KW: Did you feel any pressure to deliver a great performance given that it’s the biopic of a person who has passed away and who left behind family, including a young daughter who barely got to know him?
MBJ: Of course, and I put a lot of that pressure on myself. I knew that Oscar’s daughter was going to see this film someday, and that was the only pressure I needed to do her father justice. But I felt a huge responsibility not only to his family, but to the whole Bay community, since the story is so important to them, too.
KW: Did you meet with his mother or any of Oscar’s friends and family members in preparing for this role?
MBJ: Yes, I spent time with his mother, his daughter, his girlfriend, Sophina, and his best friends. So, I got a chance to get to know Oscar a little bit better and to understand each of their relationships with him. It was very beneficial to the film.
KW: Is there anything the family wanted people to know about Oscar?
MBJ: That he was a person, a flawed human being who made some mistakes just like anybody else. That was about it. They really trusted Ryan’s vision and what he wanted to do.
KW: Did you identify with this character at all, given how often
young black males are subjected to profile stops and police brutality?
MBJ: Yeah, I’m from Newark, New Jersey, so I’ve been in that sort of situation before. I could relate, since I used to catch the train back and forth between Newark and Manhattan all the time. You’d see transit cops interacting with intoxicated passengers during the holiday season in response to distress calls. It could just as easily have been me, or somebody else with a group of friends going to the city who might have gotten a little rowdy. Oscar was a product of his community. The problem is that people from outside of that community can be quick to judge us based on the way we look, talk and dress.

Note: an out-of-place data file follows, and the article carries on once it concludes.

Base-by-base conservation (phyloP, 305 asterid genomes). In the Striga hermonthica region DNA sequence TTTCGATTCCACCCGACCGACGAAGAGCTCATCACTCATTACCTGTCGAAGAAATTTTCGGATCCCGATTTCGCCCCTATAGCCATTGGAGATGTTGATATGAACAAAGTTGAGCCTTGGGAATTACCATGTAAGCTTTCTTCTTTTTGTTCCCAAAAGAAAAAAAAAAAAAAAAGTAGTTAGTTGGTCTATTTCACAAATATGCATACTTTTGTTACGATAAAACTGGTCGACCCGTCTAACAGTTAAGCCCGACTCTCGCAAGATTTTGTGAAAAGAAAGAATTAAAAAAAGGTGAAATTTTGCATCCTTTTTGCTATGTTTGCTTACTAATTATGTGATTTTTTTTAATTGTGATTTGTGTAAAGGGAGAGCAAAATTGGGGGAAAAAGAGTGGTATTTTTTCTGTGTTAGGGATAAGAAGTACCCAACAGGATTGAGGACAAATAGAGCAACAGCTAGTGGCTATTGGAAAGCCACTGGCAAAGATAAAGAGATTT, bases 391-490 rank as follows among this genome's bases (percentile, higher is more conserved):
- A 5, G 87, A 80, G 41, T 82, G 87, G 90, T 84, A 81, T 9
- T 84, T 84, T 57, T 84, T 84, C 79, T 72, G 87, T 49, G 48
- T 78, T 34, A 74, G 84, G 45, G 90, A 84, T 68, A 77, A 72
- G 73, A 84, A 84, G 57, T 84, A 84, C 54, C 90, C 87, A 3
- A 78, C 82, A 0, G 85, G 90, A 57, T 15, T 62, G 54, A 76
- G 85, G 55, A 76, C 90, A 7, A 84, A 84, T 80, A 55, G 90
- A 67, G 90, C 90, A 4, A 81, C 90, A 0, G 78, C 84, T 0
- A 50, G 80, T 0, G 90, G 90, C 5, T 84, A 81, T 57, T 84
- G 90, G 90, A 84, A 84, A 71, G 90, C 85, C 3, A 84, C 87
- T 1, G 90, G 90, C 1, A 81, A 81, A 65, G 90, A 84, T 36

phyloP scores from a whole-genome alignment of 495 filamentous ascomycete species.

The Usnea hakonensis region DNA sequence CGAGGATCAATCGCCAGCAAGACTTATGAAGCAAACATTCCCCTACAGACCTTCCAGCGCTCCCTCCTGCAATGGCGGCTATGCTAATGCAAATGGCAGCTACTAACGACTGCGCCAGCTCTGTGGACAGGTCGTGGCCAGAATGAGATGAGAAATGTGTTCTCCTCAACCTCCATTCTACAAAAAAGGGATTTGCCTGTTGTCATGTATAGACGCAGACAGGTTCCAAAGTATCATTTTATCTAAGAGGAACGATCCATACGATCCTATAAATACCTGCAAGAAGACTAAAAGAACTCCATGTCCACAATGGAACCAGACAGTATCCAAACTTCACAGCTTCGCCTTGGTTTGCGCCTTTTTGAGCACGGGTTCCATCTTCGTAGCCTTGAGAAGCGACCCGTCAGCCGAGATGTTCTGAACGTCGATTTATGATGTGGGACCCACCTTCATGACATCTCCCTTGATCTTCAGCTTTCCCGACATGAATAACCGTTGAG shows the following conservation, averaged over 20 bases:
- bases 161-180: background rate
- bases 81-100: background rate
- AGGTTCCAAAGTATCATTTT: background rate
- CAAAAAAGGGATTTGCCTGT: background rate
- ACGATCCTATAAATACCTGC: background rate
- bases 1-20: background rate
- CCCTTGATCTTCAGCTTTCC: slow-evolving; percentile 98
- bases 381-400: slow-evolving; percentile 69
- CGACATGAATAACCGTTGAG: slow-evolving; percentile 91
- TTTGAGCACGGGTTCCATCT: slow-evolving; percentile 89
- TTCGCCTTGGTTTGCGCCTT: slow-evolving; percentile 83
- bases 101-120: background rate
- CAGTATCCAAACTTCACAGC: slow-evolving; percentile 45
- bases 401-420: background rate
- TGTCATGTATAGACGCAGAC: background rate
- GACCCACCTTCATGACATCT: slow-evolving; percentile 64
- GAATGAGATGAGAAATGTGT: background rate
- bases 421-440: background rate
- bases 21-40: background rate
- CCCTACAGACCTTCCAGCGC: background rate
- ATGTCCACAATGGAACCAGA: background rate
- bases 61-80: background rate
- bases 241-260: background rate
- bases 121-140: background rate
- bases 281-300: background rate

KW: How was it being directed by Ryan Coogler?
MBJ: He’s an incredible director, extremely talented and a natural born leader. And he was the ideal coach for me, because we’re so close in age. We speak the same language, being from the same generation. The story meant a lot to him because he’s from the Bay area. He’s very close to this project. Everything worked out. It was a perfect storm.
KW: What was it like acting opposite an Oscar-winner in Octavia Spencer?
MBJ: That ain’t bad, either. Not too shabby. I learned a lot from her. She’s one of the most giving actresses I know in terms of getting you there. Whatever you need, she’s very selfless, no ego, and I think it shows.
KW: Is it weird that the cast has actors named Michael Jordan and Kevin Durand? Are you worried that people might mistake the picture for a movie about basketball?
MBJ: Oh man, that was the crazy thing.
KW: What message do you think people will take away from the film?